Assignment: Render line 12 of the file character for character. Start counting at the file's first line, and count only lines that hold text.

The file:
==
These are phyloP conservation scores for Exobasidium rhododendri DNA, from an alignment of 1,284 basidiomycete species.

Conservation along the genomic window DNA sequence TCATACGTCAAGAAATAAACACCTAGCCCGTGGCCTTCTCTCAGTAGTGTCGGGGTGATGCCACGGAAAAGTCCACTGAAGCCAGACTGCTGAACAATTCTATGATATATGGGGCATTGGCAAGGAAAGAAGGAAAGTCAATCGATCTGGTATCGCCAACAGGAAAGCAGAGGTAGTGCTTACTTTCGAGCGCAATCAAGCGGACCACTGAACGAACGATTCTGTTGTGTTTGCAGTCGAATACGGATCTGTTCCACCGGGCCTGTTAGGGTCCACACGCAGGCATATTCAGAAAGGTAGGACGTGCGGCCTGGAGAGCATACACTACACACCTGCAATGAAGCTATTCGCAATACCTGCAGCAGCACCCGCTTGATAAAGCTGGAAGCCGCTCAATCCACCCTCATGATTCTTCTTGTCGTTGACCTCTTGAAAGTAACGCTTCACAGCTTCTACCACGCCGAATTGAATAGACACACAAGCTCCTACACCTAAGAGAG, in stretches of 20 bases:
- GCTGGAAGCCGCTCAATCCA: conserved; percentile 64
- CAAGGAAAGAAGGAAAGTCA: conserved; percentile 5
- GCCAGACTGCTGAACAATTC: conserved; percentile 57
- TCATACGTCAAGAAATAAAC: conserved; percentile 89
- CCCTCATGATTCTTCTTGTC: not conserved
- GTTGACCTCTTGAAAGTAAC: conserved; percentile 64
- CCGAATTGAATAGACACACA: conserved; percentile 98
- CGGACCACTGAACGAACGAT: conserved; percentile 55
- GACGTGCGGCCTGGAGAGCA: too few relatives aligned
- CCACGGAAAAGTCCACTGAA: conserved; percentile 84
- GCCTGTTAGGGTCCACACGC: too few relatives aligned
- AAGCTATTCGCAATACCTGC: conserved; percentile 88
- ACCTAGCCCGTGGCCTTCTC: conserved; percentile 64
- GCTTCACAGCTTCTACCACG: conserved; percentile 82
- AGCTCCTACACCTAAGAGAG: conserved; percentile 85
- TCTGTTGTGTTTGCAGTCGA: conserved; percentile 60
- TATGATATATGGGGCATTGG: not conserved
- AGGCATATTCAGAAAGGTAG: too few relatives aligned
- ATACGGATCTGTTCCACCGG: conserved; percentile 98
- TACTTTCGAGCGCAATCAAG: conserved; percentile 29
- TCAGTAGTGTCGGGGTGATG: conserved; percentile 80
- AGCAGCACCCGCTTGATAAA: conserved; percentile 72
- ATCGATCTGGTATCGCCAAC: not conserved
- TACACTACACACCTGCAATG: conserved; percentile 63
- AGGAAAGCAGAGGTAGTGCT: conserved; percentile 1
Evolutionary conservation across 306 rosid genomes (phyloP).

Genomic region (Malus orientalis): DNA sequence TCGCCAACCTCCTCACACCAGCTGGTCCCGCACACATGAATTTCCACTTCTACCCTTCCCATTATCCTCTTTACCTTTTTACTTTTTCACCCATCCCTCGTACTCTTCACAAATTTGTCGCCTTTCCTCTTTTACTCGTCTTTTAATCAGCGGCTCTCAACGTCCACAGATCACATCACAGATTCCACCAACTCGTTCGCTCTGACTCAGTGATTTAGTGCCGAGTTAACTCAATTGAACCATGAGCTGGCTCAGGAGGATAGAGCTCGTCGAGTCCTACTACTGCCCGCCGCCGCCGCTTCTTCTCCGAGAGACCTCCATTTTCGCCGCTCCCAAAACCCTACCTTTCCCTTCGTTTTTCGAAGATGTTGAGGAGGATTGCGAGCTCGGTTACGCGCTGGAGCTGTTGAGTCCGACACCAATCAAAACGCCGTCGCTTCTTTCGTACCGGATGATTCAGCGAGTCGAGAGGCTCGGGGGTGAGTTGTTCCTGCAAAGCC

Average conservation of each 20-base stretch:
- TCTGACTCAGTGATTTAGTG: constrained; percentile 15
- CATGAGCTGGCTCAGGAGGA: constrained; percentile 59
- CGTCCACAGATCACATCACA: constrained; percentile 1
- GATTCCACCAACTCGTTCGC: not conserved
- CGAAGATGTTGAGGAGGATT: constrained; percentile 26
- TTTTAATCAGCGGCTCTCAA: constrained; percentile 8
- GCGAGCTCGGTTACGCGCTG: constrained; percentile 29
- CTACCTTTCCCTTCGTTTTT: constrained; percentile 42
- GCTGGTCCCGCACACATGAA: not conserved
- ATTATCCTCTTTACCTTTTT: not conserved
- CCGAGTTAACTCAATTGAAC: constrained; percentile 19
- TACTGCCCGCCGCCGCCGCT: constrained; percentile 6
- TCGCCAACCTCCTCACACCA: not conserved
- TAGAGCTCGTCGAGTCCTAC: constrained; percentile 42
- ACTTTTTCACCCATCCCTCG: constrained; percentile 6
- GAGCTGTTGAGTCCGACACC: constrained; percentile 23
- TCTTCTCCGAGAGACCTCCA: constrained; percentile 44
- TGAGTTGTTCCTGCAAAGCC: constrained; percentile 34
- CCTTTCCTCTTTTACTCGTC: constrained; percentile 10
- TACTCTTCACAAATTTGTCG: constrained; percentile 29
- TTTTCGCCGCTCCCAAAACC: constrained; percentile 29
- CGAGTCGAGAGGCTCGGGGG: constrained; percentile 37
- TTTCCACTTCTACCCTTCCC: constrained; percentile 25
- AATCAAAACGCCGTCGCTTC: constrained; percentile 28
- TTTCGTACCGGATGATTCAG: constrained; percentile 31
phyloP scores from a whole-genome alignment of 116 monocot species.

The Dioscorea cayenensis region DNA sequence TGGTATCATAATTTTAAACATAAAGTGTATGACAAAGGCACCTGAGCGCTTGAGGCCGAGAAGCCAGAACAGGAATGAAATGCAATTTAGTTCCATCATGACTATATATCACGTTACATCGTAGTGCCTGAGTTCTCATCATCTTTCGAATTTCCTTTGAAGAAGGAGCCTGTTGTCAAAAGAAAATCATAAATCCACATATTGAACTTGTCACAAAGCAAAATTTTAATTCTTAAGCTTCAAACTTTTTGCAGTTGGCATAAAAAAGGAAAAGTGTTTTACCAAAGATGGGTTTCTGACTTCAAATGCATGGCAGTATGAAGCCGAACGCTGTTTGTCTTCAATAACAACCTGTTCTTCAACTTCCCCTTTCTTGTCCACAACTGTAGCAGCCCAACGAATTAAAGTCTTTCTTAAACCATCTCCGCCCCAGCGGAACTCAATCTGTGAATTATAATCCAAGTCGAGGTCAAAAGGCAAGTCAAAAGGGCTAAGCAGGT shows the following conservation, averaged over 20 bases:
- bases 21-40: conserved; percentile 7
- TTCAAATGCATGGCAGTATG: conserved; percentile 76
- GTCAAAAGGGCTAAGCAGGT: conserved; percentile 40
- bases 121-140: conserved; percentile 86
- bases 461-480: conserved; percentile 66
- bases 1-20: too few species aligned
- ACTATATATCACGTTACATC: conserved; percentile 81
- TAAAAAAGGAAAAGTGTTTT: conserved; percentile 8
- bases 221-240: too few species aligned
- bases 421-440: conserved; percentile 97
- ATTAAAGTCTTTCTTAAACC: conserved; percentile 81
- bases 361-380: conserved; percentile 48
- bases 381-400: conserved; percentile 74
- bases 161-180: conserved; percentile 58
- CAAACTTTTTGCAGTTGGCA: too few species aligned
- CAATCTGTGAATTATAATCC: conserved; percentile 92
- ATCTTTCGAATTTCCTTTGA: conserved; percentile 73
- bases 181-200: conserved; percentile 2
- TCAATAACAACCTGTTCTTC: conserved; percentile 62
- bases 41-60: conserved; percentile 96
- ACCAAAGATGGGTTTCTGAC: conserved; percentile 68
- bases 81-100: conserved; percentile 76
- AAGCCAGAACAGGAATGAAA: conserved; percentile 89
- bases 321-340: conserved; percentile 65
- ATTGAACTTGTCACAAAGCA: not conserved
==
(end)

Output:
- CCACGGAAAAGTCCACTGAA: conserved; percentile 84